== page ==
Gardiner Basin

Gardiner Basin

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Gardiner Basin

Suggested Flies for Gardiner Basin Area:
Eastern Sierra Hatch Selection

Dry Flies:
Parachute Adams #16-18
Olive Elk Hair Caddis #16-18
Royal Wulff #16-18
BWO Sparkle Dun #18-20
BWO Parachute Dun #18-20

Nymph Flies:
Hare's Ear #16-18
Prince Nymph #16-18
Pheasant Tail Nymph #16-18

Directions:

Gardiner Basin Directions

From Fresno, take Hwy 180 east into Grant Grove and follow the South Fork of the Kings River east. Roads End is 85 miles from Fresno and is at the end of Hwy 180 where it ends as a loop just past Cedar Grove Village within Kings Canyon National Park. Take the Bubbs Creek Trail following the Bubbs Creek eastward to lower Vidette Meadow where it meets the Pacific Crest Trail. Follow the PCT northward for 1.5 miles where it intersects with the Charlotte Lake Trail. Take the Charlotte Lake trail westerly along the northeastern shore of Charlotte Lake and follow the outlet creek, as you gain elevation, eventually crossing Gardiner Pass. There is an avalanche chute that must be crossed and the trail can be difficult to find. Just keep the avalanche chute to the east as you proceed up to the pass.

Notes:Gardiner Basin Lakes

Kings Canyon National Park encompasses the Gardiner Basin region. Prior to 1973, many of the streams and lakes were planted with trout. This practice had some drawbacks to the native biota such as amphibians. After 1988, all fish planting within the park was discontinued. Park streams and lakes were managed for a sustainable fishery. Those streams and lakes that could not support a fishery were allowed to go fishless. However, by 1990, it was evident that certain amphibians such as the Mountain Yellow Legged Frog (MYLF) had not recovered enough and a management plan was implemented to eradicate certain lakes and streams of non-native fish. By 2013, 15 lakes and ponds were eradicated of fish. Over the next 25 years, the Park intends to eradicate another 70 lakes, streams, and marshes to reach a 15% level of fishless habitat. Most of these fish removals are within the higher elevations of the park and many are fishless due to the unsustainability of fish within these waters due to lack of food source, lack of spawning grounds, and shallow depths lacking winter survival during freezing periods.
Many of the lakes within the Gardiner Basin region above 10,000' elevation became fishless but some lakes continue to have good fishing. The trail is poorly marked but the area is open and accessible. Must go off-trail to reach these regions.

South Fork Kings River: The SF Kings above Roads End tends to be riffle water up to the Bailey Bridge. This section has Rainbows, 9-12". Above the bridge is a short section of plunge pools and then the river tends to be calm up to the confluence of Glacier Creek. This stretch will have small rainbows 6-9 inches. The SF Kings gets steeper in gradient upstream from Glacier Creek confluence and has a natural fish barrier at Mist Falls about 1 mile upstream. This steep gradient continues for another mile until the beginning of Paradise Valley about a half mile below Woods Creek Campsite 1. Through the valley, the river is a typical riffle-run-pool structure with small rainbows in the 6-9 inch class. This stretch is about 2.3 miles long before the steep gradient begins about half mile above Woods Creek Campsite 2.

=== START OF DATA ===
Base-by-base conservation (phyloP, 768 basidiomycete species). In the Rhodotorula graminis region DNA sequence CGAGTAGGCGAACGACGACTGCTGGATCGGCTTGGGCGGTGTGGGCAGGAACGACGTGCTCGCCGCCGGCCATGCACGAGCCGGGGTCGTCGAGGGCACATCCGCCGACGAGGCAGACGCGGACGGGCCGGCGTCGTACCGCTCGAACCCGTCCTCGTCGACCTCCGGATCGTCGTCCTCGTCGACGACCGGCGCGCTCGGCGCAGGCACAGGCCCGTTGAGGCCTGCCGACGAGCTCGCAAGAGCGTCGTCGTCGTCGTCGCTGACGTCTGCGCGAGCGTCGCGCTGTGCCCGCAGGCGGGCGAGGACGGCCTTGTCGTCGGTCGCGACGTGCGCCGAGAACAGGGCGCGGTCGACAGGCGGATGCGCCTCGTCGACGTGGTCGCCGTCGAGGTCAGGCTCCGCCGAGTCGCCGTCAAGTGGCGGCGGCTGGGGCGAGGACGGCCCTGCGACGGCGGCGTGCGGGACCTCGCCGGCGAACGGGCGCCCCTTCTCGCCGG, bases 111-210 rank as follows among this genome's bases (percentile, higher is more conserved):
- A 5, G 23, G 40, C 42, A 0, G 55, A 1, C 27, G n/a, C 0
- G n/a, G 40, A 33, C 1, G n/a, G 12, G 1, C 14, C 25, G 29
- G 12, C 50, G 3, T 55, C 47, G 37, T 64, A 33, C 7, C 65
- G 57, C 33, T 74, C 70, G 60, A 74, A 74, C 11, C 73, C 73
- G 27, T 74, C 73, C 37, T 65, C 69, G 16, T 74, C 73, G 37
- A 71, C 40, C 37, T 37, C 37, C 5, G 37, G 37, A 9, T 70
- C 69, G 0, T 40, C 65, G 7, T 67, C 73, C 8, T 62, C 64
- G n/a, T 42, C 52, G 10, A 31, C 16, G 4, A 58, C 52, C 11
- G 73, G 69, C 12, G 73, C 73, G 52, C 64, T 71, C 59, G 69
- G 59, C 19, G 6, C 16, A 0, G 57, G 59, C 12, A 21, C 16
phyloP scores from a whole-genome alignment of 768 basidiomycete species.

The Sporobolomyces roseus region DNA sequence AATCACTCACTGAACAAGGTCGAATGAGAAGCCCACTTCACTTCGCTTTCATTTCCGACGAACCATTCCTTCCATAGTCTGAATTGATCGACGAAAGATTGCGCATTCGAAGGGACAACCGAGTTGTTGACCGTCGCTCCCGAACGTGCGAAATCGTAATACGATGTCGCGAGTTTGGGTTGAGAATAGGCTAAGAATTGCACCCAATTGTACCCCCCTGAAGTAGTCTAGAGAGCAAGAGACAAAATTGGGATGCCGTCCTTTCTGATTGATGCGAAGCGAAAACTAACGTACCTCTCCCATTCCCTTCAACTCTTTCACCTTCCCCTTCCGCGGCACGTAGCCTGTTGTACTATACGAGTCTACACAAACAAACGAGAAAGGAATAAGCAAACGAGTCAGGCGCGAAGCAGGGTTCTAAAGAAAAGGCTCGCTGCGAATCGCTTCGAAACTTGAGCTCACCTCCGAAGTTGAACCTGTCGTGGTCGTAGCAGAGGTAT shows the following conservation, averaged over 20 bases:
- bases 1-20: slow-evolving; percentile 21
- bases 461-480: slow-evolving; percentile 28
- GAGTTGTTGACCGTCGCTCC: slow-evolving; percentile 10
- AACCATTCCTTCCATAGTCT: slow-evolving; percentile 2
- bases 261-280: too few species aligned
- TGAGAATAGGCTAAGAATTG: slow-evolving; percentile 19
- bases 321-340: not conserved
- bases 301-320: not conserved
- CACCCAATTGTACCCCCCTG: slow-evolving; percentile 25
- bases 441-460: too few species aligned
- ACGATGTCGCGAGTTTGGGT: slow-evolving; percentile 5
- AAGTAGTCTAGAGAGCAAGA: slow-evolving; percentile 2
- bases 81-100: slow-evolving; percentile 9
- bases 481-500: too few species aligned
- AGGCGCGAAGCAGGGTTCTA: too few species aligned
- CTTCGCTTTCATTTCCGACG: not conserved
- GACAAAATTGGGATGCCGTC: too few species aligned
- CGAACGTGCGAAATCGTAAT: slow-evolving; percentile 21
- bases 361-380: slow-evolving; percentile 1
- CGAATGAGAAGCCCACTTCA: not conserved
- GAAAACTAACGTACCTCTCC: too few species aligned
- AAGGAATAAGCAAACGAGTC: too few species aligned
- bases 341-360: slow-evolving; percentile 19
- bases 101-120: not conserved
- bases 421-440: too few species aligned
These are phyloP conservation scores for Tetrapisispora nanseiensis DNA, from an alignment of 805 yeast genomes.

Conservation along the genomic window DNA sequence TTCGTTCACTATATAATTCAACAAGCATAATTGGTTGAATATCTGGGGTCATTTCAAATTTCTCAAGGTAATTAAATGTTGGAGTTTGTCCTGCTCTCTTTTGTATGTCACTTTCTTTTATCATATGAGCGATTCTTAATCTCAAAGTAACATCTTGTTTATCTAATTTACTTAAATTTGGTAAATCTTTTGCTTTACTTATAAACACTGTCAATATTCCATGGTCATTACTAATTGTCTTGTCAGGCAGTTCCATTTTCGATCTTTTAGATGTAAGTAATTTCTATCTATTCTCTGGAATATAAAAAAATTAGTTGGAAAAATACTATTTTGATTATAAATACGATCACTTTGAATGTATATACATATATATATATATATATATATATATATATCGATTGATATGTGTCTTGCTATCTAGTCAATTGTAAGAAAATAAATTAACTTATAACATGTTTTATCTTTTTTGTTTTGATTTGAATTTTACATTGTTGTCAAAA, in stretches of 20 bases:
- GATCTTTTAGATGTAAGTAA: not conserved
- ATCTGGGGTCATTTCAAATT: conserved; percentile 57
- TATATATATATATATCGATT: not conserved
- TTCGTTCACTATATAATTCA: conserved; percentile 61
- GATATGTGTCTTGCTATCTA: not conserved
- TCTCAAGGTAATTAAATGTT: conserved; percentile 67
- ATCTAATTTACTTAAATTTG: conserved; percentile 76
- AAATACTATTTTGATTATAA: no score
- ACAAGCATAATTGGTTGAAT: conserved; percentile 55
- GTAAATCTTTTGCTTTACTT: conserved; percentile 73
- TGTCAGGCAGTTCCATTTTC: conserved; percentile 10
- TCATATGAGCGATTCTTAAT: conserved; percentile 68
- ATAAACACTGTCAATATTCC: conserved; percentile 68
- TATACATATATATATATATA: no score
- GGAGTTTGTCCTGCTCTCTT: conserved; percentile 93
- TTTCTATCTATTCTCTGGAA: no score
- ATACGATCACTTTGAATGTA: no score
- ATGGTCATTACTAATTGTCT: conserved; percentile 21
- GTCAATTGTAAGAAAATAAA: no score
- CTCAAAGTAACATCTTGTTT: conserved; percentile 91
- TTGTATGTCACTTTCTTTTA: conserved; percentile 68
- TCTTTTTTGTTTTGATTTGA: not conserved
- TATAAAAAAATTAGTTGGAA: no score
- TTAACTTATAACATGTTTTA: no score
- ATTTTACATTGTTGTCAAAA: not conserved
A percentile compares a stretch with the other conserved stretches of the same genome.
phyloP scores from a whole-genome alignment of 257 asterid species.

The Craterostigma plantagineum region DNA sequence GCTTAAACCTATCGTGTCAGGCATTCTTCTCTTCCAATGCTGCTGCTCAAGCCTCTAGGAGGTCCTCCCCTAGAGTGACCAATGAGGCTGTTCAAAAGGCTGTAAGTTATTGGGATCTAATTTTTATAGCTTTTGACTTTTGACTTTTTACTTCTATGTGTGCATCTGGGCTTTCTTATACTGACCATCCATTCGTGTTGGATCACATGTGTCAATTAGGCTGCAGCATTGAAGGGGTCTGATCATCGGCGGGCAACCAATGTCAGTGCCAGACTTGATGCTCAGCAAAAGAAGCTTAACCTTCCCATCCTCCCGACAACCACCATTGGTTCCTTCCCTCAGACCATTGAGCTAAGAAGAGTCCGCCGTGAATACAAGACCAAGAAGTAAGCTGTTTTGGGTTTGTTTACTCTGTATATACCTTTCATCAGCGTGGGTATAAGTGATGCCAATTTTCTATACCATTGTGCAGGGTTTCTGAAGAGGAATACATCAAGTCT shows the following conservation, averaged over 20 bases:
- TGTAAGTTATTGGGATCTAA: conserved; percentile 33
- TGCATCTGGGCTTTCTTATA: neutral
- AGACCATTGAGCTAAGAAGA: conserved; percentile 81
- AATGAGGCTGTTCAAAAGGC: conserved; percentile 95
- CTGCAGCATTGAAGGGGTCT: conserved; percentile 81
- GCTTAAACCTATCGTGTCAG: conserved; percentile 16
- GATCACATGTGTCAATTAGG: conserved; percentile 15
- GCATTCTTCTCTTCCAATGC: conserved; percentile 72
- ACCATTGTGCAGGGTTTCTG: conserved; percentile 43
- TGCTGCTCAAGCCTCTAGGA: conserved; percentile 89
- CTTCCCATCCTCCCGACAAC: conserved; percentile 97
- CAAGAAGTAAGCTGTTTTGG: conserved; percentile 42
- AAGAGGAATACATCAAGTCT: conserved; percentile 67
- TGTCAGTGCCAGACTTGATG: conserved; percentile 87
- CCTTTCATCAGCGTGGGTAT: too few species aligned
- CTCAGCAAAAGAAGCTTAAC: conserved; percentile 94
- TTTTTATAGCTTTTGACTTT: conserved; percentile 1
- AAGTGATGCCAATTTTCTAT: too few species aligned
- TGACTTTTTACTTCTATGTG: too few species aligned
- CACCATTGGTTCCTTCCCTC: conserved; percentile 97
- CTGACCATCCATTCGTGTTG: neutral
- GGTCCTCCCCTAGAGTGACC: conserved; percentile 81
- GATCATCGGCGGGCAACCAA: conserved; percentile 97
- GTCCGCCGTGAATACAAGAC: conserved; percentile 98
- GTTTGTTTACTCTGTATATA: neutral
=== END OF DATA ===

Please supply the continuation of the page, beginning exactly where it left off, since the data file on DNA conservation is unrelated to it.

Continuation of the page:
Gardiner Creek: The creek is a steep torrent coming into the SF Kings. The creek has a good population of rainbows all in the upper sections which have outlet streams from the lakes within the Gardiner Basin. Most of these fish are 6-9 inches.

Gardiner Basin Lakes: There are three forks of lakes feeding Gardiner creek. The western fork has a number of lakes that are easily reached by the trail below Gardiner Pass. Rainbows can be spotty but there are reports of Rainbows 9-12" in Lake 9534. The middle fork also has had reports of rainbows in Lake 3223 but on the small side, 6-9 inches. The east fork is referred to as the Gardiner Basin with two lakes, 3214 and 3477 known as Lower and Upper Gardiner Lakes. These lakes are your best bet for rainbows with reports of trout 9-12" but reports have also been quite spotty over the last few years.

Bubbs Creek: Starting at the confluence of SF Kings river, the Bubbs Creek trail follows the creek to the intersection of the Pacific Crest Trail near lower Vidette Meadow. From the Bailey Bridge to the bridge that spans Sphinx Creek, Bubbs is a rushing torrent. Above the Sphinx Creek bridge the creek becomes a fast moving stream of plunge pools and rapids up to Charlotte creek confluence. Above the Charlotte Creek confluence will be small rainbows, 6-7".

Charlotte Creek: Access to Charlotte Creek is from the outlet of Charlotte Lake. About a mile of this creek is fishable. Rainbows are small, 6-7 inches.

Lakes north of Mt Clarence King: Access is from Woods Creek. No known reports of fish.




Fishing Regulations (Effective March 1st, 2021)

All Lakes and Reservoirs in Kings Canyon NP:

Open all year. 5 trout. 10 in possession. No gear restrictions.

All creeks and tributaries:

From the last Saturday in April through November 15, five trout daily bag limit, 10 trout in possession; and, from November 16 through the Friday preceding the last Saturday in April, 0 trout bag limit, artificial lures with barbless hooks only and trout must be released unharmed and not removed from the water.

 

©2021 Steve Schalla
This page is not to be copied without my explicit permission.
South Fork Kings River Mist Falls Sphinx Bridge Bubbs Creek Rae Lakes SF Kings Woods Creek Lake 9534 Lower Gardiner Lake Gardiner Basin Upper Gardiner Lake South Fork Kings River